also, i must confess that i too equate kant's categorical imperative to "the golden rule"... in fact, while i was reading groundwork for a metaphysics of morals, i kept thinking to myself "this is kinda like the golden rule"... i'm a little embarrased to say this though. there's obviously more to it, but i'm not sure i always understand why.
masculin
Dec. 5th, 2007 10:49 pm (UTC)
she equates Kant's categorical imperative to the golden rule!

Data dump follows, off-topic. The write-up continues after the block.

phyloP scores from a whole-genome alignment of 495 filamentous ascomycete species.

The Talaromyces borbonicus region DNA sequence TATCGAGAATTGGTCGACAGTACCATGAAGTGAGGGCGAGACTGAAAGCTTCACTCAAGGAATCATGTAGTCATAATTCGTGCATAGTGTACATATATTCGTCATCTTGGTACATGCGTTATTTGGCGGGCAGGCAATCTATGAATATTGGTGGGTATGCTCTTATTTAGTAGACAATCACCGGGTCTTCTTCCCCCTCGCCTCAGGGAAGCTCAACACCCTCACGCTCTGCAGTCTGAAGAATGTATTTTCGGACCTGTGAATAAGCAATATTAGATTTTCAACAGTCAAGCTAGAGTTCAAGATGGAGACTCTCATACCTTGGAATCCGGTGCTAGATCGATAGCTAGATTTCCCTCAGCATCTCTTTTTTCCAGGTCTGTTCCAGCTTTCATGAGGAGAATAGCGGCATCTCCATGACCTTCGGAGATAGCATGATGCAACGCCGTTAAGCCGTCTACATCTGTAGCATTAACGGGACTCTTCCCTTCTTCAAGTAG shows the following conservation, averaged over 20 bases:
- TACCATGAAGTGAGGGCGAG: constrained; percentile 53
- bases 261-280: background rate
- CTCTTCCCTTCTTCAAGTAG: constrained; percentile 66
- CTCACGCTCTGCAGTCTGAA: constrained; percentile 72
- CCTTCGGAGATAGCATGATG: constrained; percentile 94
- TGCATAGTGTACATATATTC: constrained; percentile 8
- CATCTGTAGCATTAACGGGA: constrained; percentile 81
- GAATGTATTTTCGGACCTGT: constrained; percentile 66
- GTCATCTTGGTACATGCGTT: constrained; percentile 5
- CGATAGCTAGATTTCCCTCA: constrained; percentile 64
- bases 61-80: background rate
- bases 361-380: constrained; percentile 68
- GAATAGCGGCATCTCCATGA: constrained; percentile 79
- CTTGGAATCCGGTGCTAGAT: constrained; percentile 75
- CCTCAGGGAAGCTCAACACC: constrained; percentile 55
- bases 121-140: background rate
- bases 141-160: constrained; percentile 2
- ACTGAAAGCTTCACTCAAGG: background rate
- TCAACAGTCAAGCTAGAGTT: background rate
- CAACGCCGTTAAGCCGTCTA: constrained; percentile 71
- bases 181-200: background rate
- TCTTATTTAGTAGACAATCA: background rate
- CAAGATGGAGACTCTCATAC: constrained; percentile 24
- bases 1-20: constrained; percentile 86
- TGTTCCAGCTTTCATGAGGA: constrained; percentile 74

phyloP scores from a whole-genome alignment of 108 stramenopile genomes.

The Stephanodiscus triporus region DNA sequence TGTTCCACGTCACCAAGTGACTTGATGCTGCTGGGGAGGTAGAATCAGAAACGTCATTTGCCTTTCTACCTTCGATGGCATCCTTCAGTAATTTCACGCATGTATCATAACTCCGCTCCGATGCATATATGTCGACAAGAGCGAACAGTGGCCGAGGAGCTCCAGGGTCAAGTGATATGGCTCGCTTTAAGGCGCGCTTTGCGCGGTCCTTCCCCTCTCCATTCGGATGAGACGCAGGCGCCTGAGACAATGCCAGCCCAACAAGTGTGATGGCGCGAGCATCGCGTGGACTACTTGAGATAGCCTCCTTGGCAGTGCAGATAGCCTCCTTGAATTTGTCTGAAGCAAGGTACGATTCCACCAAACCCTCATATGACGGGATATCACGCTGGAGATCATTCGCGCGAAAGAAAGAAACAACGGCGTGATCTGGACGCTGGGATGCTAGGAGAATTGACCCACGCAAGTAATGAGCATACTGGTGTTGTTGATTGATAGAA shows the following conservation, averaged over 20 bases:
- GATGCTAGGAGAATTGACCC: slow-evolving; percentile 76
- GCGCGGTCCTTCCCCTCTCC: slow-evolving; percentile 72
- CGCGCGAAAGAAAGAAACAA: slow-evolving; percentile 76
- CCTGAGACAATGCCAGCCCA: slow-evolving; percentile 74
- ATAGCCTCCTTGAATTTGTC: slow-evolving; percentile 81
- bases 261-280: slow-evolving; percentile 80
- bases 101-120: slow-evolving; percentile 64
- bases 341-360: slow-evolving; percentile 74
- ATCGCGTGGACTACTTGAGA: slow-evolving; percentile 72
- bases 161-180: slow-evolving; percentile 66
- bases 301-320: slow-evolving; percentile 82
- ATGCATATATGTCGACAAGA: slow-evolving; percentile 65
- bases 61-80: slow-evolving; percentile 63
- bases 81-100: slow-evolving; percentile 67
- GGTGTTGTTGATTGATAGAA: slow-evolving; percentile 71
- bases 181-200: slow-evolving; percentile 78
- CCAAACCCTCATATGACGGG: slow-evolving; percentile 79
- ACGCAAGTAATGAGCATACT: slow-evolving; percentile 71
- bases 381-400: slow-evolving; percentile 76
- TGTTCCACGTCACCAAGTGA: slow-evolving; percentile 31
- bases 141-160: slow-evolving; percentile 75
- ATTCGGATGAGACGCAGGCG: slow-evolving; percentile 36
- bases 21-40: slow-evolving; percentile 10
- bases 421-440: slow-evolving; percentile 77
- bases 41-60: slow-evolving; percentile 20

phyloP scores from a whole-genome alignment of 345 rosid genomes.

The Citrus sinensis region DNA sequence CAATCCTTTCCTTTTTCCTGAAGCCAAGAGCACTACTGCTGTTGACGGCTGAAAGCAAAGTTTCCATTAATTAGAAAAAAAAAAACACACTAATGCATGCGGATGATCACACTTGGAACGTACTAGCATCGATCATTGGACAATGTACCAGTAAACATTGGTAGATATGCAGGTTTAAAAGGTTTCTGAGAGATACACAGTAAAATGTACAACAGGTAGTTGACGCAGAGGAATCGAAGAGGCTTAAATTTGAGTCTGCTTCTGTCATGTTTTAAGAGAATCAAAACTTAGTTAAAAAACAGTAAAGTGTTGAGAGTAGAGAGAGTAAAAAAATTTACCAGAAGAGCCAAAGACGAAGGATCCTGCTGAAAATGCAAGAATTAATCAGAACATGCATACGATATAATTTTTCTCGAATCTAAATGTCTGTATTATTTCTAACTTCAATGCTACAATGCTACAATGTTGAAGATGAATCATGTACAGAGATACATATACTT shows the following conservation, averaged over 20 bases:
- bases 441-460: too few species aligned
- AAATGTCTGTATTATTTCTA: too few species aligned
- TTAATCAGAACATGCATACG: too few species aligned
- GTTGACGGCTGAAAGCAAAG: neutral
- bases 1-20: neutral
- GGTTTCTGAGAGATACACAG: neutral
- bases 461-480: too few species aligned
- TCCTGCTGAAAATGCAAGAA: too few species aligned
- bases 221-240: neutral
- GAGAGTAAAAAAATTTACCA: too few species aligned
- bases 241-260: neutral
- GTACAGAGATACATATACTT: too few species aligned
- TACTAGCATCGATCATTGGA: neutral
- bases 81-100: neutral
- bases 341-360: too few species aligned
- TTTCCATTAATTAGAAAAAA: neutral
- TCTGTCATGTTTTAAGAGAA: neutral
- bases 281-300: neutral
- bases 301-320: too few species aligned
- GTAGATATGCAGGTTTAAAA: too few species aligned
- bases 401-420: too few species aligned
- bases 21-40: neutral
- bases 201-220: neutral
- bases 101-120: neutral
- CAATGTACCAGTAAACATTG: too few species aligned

and thinks Christianity is at home in liberal democracy? If she bothered to read any Catholic political theology (before she started talking about Christianity) or Radical Orthodoxy, or liberation theology, etc., she might see how at odds it is with modern, Enlightenment philosophy and how it is at pains to dissociate itself with contemporary liberalism. she reduces all christianity as if it is all evangelical protestantism (yet she doesn't account for the fundamentalist aspects of it) and then reduces all Islam to a single reading because..."she was a muslim." but Ayaan Hirsi Ali, were you a theologian? or does your first year courses on Voltaire excuse you from having to engage in muslim theology? Here's another great line from Voltaire’s observation of liberal London: “The Jew, the Mohammedan, and the Christian deal with one another as if they were of the same religion, and give the name of infidel only to those who go bankrupt.” Capital gets to be the new religion.